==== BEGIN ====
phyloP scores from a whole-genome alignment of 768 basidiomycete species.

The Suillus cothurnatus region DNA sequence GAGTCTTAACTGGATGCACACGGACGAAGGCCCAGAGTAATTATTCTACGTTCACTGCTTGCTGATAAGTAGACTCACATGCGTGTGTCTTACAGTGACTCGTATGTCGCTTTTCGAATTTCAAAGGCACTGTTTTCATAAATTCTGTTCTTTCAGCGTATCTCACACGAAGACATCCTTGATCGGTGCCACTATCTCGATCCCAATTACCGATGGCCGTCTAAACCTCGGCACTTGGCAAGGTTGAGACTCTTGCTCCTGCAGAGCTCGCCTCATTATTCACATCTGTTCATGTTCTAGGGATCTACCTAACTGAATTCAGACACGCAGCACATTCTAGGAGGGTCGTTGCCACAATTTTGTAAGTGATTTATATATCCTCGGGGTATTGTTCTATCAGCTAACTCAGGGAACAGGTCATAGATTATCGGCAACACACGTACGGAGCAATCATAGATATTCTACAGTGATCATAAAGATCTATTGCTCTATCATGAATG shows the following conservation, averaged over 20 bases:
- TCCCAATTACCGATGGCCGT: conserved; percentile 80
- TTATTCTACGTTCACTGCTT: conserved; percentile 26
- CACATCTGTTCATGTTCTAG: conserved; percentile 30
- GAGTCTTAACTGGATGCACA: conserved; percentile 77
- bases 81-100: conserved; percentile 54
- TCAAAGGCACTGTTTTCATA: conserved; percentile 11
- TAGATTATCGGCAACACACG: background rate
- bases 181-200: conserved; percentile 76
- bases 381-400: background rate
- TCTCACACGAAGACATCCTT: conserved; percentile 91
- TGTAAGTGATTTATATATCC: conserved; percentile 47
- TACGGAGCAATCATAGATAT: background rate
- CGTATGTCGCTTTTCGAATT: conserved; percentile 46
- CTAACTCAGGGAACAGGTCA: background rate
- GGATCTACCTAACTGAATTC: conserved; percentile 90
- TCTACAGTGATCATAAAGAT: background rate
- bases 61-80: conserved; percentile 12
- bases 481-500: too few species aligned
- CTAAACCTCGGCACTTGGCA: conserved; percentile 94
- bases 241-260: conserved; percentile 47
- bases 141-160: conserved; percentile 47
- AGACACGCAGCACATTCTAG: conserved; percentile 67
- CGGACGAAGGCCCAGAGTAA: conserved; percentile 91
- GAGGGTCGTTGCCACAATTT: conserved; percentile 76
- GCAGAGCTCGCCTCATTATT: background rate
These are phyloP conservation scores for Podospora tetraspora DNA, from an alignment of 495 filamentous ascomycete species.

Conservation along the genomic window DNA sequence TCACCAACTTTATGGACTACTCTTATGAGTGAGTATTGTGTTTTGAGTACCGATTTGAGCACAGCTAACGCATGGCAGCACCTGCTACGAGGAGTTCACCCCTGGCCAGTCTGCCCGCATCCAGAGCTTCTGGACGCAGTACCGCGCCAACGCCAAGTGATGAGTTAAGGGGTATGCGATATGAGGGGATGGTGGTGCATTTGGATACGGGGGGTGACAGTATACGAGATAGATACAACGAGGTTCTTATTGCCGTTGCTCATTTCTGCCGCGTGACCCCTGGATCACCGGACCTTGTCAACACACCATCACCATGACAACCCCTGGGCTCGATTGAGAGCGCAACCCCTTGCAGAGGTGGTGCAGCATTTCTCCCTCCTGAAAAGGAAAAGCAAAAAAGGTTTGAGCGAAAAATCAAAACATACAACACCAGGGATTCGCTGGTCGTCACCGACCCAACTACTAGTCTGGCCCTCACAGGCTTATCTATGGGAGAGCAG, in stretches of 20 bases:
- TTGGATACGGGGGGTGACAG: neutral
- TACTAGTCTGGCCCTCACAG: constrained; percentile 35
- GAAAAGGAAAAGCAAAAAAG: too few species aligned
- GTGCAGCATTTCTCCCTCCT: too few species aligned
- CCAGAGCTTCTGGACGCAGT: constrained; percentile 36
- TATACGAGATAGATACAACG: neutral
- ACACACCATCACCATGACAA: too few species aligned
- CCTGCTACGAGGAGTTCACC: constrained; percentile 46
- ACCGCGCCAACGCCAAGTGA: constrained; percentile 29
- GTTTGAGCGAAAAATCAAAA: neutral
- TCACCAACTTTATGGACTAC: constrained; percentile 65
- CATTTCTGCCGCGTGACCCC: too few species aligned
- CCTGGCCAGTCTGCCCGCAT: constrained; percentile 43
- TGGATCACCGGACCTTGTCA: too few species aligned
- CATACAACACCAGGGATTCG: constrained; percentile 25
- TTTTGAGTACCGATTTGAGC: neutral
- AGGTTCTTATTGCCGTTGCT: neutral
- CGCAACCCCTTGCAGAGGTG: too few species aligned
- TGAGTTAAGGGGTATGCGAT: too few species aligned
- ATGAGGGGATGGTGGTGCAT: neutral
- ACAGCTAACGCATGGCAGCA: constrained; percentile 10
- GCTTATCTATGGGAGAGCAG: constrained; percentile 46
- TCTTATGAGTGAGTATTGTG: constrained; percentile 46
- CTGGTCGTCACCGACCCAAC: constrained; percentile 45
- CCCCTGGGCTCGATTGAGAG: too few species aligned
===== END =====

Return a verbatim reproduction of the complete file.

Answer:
phyloP scores from a whole-genome alignment of 768 basidiomycete species.

The Suillus cothurnatus region DNA sequence GAGTCTTAACTGGATGCACACGGACGAAGGCCCAGAGTAATTATTCTACGTTCACTGCTTGCTGATAAGTAGACTCACATGCGTGTGTCTTACAGTGACTCGTATGTCGCTTTTCGAATTTCAAAGGCACTGTTTTCATAAATTCTGTTCTTTCAGCGTATCTCACACGAAGACATCCTTGATCGGTGCCACTATCTCGATCCCAATTACCGATGGCCGTCTAAACCTCGGCACTTGGCAAGGTTGAGACTCTTGCTCCTGCAGAGCTCGCCTCATTATTCACATCTGTTCATGTTCTAGGGATCTACCTAACTGAATTCAGACACGCAGCACATTCTAGGAGGGTCGTTGCCACAATTTTGTAAGTGATTTATATATCCTCGGGGTATTGTTCTATCAGCTAACTCAGGGAACAGGTCATAGATTATCGGCAACACACGTACGGAGCAATCATAGATATTCTACAGTGATCATAAAGATCTATTGCTCTATCATGAATG shows the following conservation, averaged over 20 bases:
- TCCCAATTACCGATGGCCGT: conserved; percentile 80
- TTATTCTACGTTCACTGCTT: conserved; percentile 26
- CACATCTGTTCATGTTCTAG: conserved; percentile 30
- GAGTCTTAACTGGATGCACA: conserved; percentile 77
- bases 81-100: conserved; percentile 54
- TCAAAGGCACTGTTTTCATA: conserved; percentile 11
- TAGATTATCGGCAACACACG: background rate
- bases 181-200: conserved; percentile 76
- bases 381-400: background rate
- TCTCACACGAAGACATCCTT: conserved; percentile 91
- TGTAAGTGATTTATATATCC: conserved; percentile 47
- TACGGAGCAATCATAGATAT: background rate
- CGTATGTCGCTTTTCGAATT: conserved; percentile 46
- CTAACTCAGGGAACAGGTCA: background rate
- GGATCTACCTAACTGAATTC: conserved; percentile 90
- TCTACAGTGATCATAAAGAT: background rate
- bases 61-80: conserved; percentile 12
- bases 481-500: too few species aligned
- CTAAACCTCGGCACTTGGCA: conserved; percentile 94
- bases 241-260: conserved; percentile 47
- bases 141-160: conserved; percentile 47
- AGACACGCAGCACATTCTAG: conserved; percentile 67
- CGGACGAAGGCCCAGAGTAA: conserved; percentile 91
- GAGGGTCGTTGCCACAATTT: conserved; percentile 76
- GCAGAGCTCGCCTCATTATT: background rate
These are phyloP conservation scores for Podospora tetraspora DNA, from an alignment of 495 filamentous ascomycete species.

Conservation along the genomic window DNA sequence TCACCAACTTTATGGACTACTCTTATGAGTGAGTATTGTGTTTTGAGTACCGATTTGAGCACAGCTAACGCATGGCAGCACCTGCTACGAGGAGTTCACCCCTGGCCAGTCTGCCCGCATCCAGAGCTTCTGGACGCAGTACCGCGCCAACGCCAAGTGATGAGTTAAGGGGTATGCGATATGAGGGGATGGTGGTGCATTTGGATACGGGGGGTGACAGTATACGAGATAGATACAACGAGGTTCTTATTGCCGTTGCTCATTTCTGCCGCGTGACCCCTGGATCACCGGACCTTGTCAACACACCATCACCATGACAACCCCTGGGCTCGATTGAGAGCGCAACCCCTTGCAGAGGTGGTGCAGCATTTCTCCCTCCTGAAAAGGAAAAGCAAAAAAGGTTTGAGCGAAAAATCAAAACATACAACACCAGGGATTCGCTGGTCGTCACCGACCCAACTACTAGTCTGGCCCTCACAGGCTTATCTATGGGAGAGCAG, in stretches of 20 bases:
- TTGGATACGGGGGGTGACAG: neutral
- TACTAGTCTGGCCCTCACAG: constrained; percentile 35
- GAAAAGGAAAAGCAAAAAAG: too few species aligned
- GTGCAGCATTTCTCCCTCCT: too few species aligned
- CCAGAGCTTCTGGACGCAGT: constrained; percentile 36
- TATACGAGATAGATACAACG: neutral
- ACACACCATCACCATGACAA: too few species aligned
- CCTGCTACGAGGAGTTCACC: constrained; percentile 46
- ACCGCGCCAACGCCAAGTGA: constrained; percentile 29
- GTTTGAGCGAAAAATCAAAA: neutral
- TCACCAACTTTATGGACTAC: constrained; percentile 65
- CATTTCTGCCGCGTGACCCC: too few species aligned
- CCTGGCCAGTCTGCCCGCAT: constrained; percentile 43
- TGGATCACCGGACCTTGTCA: too few species aligned
- CATACAACACCAGGGATTCG: constrained; percentile 25
- TTTTGAGTACCGATTTGAGC: neutral
- AGGTTCTTATTGCCGTTGCT: neutral
- CGCAACCCCTTGCAGAGGTG: too few species aligned
- TGAGTTAAGGGGTATGCGAT: too few species aligned
- ATGAGGGGATGGTGGTGCAT: neutral
- ACAGCTAACGCATGGCAGCA: constrained; percentile 10
- GCTTATCTATGGGAGAGCAG: constrained; percentile 46
- TCTTATGAGTGAGTATTGTG: constrained; percentile 46
- CTGGTCGTCACCGACCCAAC: constrained; percentile 45
- CCCCTGGGCTCGATTGAGAG: too few species aligned